Gretchen Peters and Kathleen Miles are co-founders of the Alliance to Counter Crime Online.
Clad in the armor of legal precedent, reinforced by the best publicity and lawyers that money can buy, the tech industry has long seemed invincible. Now, for the first time in years, it feels like the tide is starting to turn.
Last month, a federal judge rejected Visa’s motion to dismiss a lawsuit brought by a child sexual abuse survivor who claims the credit card company enabled video of her abuse to be monetized on Pornhub, which is owned by MindGeek. She was thirteen at the time.
After years of ardent reporting by activist groups and journalists, “Plaintiff adequately alleges that Visa knew that MindGeek’s websites were teeming with monetized child porn,” wrote Judge Cormac Carney of the U.S. District Court of the Central District of California. Carney drew a clear line of connection:
At this early stage of the proceedings, before Plaintiff has had any discovery from which to derive Visa’s state of mind, the Court can comfortably infer that Visa intended to help MindGeek monetize child porn from the very fact that Visa continued to provide MindGeek the means to do so and knew MindGeek was indeed doing so. Put yet another way, Visa is not alleged to have simply created an incentive to commit a crime, it is alleged to have knowingly provided the tool used to complete a crime.
Following the ruling, Visa and Mastercard swiftly cut ties with Mindgeek, which has suffered an exodus of senior leadership after a damning New Yorker article in June exposed the company’s almost non-existent moderation practices.
A week earlier, an Oregon judge ruled that a separate lawsuit could proceed against Omegle, a platform that randomly matches users for video chat. The suit contends that Omegle’s landing page inviting users to “Talk to Strangers!” coupled with its lack of protections – such as pairing children with adults, not verifying users’ ages, and not monitoring or flagging abusive users – makes it a dangerous product. The minor plaintiff in that case was matched– when eleven years old– with a pedophile who abused her for years.
Importantly, both cases focused on liability for how the platforms are designed and moderated, not on the publishing of user-generated content – which is arguably protected under Section 230 of the 1996 Communications Decency Act.
For more than 20 years, U.S. courts extravagantly interpreted the 230 liability shield, even in cases where tech companies had been advised that illicit or otherwise harmful activity was occurring on their platforms.
It is useful to remember that when Section 230 was adopted in 1996, only about 20 million Americans had access to the Internet at all. Most connected via telephone dialup on desktop computers. Smartphones, social media and algorithmic amplification hadn’t even been invented yet. Mark Zuckerberg was just 12 years old, nearly the same age as the Omegle and Visa plaintiffs.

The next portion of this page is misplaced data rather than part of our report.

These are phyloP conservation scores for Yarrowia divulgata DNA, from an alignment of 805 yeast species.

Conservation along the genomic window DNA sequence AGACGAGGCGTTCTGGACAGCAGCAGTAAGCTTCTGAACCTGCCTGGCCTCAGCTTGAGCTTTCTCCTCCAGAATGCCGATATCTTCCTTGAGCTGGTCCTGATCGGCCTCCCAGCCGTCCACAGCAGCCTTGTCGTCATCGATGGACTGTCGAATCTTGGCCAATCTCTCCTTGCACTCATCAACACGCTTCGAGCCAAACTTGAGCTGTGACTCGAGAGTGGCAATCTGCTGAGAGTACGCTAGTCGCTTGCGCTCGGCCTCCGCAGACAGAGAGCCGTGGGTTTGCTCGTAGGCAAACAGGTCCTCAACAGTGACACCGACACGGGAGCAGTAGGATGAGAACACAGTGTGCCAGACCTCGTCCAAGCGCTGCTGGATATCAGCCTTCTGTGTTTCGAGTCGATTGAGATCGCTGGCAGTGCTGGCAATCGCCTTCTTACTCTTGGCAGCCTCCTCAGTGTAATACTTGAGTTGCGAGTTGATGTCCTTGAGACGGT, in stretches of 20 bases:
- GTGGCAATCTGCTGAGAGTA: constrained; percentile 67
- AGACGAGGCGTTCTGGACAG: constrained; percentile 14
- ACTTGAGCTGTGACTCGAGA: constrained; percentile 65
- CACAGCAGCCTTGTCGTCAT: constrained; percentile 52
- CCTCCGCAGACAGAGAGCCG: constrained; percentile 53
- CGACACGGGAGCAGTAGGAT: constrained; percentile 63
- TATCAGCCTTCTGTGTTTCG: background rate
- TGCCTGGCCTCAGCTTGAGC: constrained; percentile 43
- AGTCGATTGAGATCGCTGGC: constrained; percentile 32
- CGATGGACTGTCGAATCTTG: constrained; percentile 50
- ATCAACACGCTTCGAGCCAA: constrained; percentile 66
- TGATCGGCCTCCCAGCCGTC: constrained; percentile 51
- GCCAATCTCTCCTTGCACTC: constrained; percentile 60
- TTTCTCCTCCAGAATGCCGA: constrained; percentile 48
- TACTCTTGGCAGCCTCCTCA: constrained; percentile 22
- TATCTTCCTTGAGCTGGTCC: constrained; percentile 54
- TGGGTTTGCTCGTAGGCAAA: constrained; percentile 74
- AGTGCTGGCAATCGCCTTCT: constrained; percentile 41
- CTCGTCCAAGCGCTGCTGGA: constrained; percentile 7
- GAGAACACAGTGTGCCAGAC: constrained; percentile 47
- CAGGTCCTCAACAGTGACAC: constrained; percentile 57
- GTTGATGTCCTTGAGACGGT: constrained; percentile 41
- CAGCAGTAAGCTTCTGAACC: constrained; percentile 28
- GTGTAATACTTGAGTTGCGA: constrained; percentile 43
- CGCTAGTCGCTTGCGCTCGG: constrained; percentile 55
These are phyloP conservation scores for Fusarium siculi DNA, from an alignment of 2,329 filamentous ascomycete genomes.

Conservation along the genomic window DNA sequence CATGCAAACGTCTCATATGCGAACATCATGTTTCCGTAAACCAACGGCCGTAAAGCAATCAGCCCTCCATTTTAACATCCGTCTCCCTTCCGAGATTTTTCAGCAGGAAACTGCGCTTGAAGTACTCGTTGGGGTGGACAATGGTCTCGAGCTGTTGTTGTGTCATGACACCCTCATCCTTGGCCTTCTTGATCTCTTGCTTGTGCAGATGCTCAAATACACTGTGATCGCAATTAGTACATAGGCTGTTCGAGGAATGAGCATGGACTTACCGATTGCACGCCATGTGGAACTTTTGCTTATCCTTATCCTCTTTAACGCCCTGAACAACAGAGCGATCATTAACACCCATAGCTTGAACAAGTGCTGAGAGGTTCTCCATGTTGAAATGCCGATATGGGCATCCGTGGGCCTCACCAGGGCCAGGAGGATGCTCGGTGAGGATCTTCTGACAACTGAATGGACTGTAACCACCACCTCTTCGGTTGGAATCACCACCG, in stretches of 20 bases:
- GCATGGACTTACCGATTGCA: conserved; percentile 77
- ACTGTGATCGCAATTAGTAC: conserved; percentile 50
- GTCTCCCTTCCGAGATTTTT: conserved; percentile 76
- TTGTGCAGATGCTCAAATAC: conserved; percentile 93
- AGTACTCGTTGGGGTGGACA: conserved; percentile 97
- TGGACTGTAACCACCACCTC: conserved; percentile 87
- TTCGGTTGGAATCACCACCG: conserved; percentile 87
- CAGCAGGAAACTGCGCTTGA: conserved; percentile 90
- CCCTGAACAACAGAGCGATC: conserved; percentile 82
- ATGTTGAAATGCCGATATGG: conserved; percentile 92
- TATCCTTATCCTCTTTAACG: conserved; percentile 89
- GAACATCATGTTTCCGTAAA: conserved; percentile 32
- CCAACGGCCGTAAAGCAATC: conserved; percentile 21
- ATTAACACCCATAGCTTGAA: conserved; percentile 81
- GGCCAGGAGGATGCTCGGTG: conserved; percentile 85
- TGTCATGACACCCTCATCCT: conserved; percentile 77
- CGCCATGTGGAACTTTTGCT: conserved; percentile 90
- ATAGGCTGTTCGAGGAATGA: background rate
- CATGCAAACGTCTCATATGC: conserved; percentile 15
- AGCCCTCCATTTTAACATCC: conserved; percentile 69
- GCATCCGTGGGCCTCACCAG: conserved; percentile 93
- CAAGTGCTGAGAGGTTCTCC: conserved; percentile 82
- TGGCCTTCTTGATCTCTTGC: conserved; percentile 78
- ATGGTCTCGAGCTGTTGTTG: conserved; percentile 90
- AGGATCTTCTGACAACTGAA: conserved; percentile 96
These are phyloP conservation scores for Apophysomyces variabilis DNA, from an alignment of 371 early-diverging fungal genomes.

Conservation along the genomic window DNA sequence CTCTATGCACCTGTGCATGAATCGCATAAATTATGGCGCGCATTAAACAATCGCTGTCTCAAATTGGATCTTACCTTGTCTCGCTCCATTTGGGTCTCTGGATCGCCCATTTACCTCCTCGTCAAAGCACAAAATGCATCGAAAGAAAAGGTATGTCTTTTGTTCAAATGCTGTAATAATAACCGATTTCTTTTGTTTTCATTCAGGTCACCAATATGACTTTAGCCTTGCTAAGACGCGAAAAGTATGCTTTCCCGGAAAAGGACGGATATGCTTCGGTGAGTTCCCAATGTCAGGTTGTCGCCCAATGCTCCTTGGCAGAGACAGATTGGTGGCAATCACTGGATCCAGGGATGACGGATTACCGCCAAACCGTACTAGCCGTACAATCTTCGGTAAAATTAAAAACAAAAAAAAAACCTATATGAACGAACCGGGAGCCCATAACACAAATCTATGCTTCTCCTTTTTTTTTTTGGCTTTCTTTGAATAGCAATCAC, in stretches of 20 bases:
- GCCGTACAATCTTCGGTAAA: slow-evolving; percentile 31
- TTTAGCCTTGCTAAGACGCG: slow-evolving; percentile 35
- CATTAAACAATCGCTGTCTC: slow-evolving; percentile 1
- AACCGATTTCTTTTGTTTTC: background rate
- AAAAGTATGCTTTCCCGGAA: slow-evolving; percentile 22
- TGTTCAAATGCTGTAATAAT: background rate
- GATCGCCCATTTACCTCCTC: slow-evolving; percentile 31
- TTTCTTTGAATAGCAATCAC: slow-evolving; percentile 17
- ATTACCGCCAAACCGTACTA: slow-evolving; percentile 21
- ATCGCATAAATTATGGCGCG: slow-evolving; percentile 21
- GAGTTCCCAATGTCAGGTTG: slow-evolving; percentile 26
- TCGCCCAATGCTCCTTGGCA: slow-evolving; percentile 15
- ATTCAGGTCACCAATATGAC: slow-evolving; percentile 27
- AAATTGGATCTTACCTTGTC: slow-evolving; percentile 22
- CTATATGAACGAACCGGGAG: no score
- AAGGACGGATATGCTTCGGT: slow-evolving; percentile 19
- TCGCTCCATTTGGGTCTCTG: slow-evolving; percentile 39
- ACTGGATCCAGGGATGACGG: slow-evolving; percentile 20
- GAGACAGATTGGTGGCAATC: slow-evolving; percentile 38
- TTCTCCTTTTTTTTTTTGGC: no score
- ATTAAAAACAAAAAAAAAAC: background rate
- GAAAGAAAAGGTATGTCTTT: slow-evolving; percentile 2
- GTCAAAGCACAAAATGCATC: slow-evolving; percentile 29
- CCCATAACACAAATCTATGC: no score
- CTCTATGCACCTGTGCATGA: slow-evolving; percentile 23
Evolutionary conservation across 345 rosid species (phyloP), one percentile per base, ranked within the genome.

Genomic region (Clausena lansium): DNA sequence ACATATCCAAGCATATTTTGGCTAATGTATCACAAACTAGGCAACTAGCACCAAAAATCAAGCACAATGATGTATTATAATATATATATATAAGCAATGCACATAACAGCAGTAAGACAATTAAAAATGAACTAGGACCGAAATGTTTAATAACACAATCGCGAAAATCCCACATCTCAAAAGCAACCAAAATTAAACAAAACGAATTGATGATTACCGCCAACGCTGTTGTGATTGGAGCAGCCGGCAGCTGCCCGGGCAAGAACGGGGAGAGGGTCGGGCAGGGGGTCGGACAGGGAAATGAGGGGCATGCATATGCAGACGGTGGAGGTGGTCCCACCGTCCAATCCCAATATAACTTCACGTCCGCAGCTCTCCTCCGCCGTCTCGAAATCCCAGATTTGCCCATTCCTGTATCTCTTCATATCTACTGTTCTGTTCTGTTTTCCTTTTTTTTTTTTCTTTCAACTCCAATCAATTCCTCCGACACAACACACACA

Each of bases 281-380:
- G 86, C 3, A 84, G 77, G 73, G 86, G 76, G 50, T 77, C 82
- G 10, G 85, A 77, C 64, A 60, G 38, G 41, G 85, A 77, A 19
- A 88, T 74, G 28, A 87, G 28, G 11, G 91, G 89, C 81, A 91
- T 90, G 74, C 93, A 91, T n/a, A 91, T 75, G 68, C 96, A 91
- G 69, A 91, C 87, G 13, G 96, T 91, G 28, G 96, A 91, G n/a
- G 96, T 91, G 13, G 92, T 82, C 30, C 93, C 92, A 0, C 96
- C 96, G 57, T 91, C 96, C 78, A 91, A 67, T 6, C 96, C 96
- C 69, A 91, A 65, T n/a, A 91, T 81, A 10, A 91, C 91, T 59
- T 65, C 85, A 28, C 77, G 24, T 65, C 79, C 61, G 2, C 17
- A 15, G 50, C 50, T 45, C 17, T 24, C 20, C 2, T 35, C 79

More than a quarter century later, judges are beginning to realize that the important protections for free expression that 230 provides should not extend to platform design that causes or amplifies harm. The Ninth Circuit began this trend last year when it ruled that Snap could be sued for the negligent design of a feature on its app that contributed to the deaths of two teenage boys, signaling a sea-change in how courts understand tech platforms operate.
Let’s be clear: these rulings do not mean that tech companies are finally being held to account for the harms they enable. Plaintiffs’ attorneys in both the Omegle and Visa lawsuits still need to argue their cases, after all. These rulings simply give victims the opportunity to have their cases heard. After so many years of victims’ cases getting dismissed on 230 grounds, simply getting a day in court feels a victory in and of itself.
Legal reform is also on the horizon, with lawmakers in multiple parts of the world endeavoring to define the crucial distinction between free expression and exploitation. The Digital Services Act agreed upon by the European Union in April will impose a duty of care on tech platforms to restrict and remove organized crime activity on their systems, as would the UK Online Safety Bill, which is under debate. Multiple bills have been introduced to the U.S. Congress, with some, like the Online Consumer Protection Act, specifically inserting a duty of care for tech companies to enforce their own community standards. Bipartisan lawmakers in California have introduced legislation that would mandate tech companies to consider the privacy and protection of children in the design of any digital product they release.
Make no mistake, the problem of online exploitation remains as vast and deep as the ocean. Social media algorithms continue to facilitate and amplify an immense amount of harm – from spreading child sex abuse content, disinformation and extremism, to connecting fentanyl peddlers to teens.
But for the first time in years, it’s starting to feel like that won’t always be the case. We welcome the change.